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ABx Group achieves highest fluorine recoveries to date in testing


ABx Group’s bath pilot batch reactor in New South Wales. Credit: File

ABx Group’s (ASX: ABX) ambition to produce aluminium fluoride for the aluminium smelting industry have been given a shot in the arm with new testing showing 88 per cent fluorine recovery from aluminium smelter waste – the best result to date from its bath pilot batch reactor in New South Wales. 


The company says feed particle size and reactor configuration were optimised to achieve the milestone and those learnings will be incorporated into the design of its upcoming continuous pilot plant.


During the most recent batch of tests the feed particle size was reduced through the use of a ball mill and ultrasonic vibrating screen.  When that feed was put through the bath pilot batch reactor alone, ABx says it saw recoveries of up to 80 per cent fluorine.


The company says further manual processing of the product resulted in a maximum recovery of 88 per cent fluorine – highlighting the exciting potential for a second stage reactor to optimise recoveries.


Abx says that second stage is already part of its plan for the larger scale continuous pilot plant which is on the horizon.


The testing was run by chemical company ALCORE, of which ABx owns 83 per cent. Alcore was looking to maximise the recovery of fluorine in the form of hydrogen fluoride from ‘bath water’ ‑ which is a waste product from aluminium smelting.


The hydrogen fluorine can be further processed via existing chemical process to produce aluminium fluoride – a high-value chemical essential for aluminium smelting, electronics and solar technology that is currently fully imported.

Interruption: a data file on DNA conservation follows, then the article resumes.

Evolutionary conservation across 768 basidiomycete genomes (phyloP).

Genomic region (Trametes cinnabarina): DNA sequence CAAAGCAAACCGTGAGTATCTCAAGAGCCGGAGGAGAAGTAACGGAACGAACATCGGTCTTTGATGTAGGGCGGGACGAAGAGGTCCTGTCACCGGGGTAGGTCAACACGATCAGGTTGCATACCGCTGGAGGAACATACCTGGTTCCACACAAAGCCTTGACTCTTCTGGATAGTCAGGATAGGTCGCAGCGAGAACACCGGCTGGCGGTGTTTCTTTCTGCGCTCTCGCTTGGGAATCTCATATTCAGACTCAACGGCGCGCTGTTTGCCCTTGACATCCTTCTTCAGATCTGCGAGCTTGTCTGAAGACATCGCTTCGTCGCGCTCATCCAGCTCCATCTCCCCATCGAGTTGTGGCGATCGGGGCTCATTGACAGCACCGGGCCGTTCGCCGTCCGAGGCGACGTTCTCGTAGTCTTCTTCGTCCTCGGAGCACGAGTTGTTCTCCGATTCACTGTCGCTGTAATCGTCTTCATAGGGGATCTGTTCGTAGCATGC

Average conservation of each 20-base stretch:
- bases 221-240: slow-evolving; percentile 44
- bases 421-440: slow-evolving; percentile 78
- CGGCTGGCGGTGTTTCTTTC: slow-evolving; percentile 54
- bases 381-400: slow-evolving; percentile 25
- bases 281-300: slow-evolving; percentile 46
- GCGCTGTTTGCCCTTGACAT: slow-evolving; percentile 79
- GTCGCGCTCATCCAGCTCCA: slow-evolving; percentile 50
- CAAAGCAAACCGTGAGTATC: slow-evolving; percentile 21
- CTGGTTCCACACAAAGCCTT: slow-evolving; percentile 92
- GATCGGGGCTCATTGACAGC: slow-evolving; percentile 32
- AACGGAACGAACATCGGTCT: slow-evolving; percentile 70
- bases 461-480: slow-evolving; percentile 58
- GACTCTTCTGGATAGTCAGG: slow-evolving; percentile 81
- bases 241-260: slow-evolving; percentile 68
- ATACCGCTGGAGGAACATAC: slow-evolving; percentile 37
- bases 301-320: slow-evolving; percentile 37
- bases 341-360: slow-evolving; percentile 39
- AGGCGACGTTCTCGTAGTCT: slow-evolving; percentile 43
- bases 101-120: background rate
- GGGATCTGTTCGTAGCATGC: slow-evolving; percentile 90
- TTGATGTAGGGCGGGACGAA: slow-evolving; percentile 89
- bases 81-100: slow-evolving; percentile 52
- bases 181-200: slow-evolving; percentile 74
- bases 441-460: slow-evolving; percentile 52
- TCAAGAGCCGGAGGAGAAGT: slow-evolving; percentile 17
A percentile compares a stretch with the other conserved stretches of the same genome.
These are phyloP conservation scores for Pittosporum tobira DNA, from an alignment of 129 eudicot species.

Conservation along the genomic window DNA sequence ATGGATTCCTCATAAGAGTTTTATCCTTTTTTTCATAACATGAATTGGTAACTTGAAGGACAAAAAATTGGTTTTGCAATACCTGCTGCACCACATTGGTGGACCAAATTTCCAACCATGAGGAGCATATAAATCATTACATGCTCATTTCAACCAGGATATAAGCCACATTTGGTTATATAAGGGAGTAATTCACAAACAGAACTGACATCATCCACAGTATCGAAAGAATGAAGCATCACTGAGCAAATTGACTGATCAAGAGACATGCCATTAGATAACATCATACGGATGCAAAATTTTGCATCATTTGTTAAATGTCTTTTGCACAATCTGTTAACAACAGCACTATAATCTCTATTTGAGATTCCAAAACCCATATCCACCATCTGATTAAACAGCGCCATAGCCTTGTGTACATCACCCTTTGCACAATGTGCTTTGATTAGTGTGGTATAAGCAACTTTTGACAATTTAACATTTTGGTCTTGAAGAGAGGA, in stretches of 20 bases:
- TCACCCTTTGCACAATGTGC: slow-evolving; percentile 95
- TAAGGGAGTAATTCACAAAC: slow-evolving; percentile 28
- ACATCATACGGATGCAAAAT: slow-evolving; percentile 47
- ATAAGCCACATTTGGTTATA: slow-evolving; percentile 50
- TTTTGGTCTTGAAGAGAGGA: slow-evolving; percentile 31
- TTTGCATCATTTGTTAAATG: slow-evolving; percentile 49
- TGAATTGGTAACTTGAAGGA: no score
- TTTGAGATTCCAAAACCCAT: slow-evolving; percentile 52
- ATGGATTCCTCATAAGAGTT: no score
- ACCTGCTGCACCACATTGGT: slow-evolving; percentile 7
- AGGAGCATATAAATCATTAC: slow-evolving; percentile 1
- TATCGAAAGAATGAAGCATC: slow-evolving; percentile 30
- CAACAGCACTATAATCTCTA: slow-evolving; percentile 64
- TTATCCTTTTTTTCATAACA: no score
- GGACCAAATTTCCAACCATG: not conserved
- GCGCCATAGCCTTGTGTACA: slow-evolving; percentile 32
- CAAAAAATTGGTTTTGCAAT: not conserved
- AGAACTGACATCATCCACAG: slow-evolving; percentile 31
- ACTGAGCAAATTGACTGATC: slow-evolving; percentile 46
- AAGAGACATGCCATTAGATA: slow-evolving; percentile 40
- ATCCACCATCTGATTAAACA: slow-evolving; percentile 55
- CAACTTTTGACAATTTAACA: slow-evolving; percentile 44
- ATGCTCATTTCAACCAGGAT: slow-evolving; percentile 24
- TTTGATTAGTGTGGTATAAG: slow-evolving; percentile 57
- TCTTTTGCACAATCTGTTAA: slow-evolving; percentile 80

As anticipated, the newly commissioned equipment which allowed bath feed particle size to be optimised has assisted in achieving a higher recovery of fluorine in the latest test runs. The next stage of development work is planned to involve using the existing specialised laboratory reactor to serve as the second process stage. It is anticipated that the combination of the bath pilot batch reactor and the specialised laboratory reactor can produce a higher fluorine recovery.
ABx Group managing director and chief executive officer Mark Cooksey

Following commissioning of the bath pilot batch reactor in October last year ALCORE has conducted several test runs, each involving approximately 10kg total of bath and sulfuric acid resulting in assays consistently indicating the tests achieved more than 70 per cent fluorine recovery.

 

Notably, the company says analysis of the latest results suggest that 90 per cent fluorine recoveries may be possible if a different reactor configuration is used – a design idea that has already been incorporated into the makeup of the company’s proposed continuous pilot plant.


The Asia Pacific fluorine market is the fastest growing fluorine market on the planet with an expected compound annual growth rate (CAGR) of 4.07 per cent to 2030.


Traditionally, fluorine has been used in the electronics and semiconductor industries but has seen a surge in demand of late due to its use in optimising solar panel efficiency.


Fluorine is a very effective cleaner and is particularly useful in removing oxides from the silicon-based cells within solar photovoltaics allowing for optimum solar energy conversion.


With more test results due to make up a solid few months of news flow for ABx, punters may be watching this space to see just how much fluorine can be squeezed out of the smelter waste.


The ABx share price was up almost 27 per cent today to touch 7.1 cents on the news.


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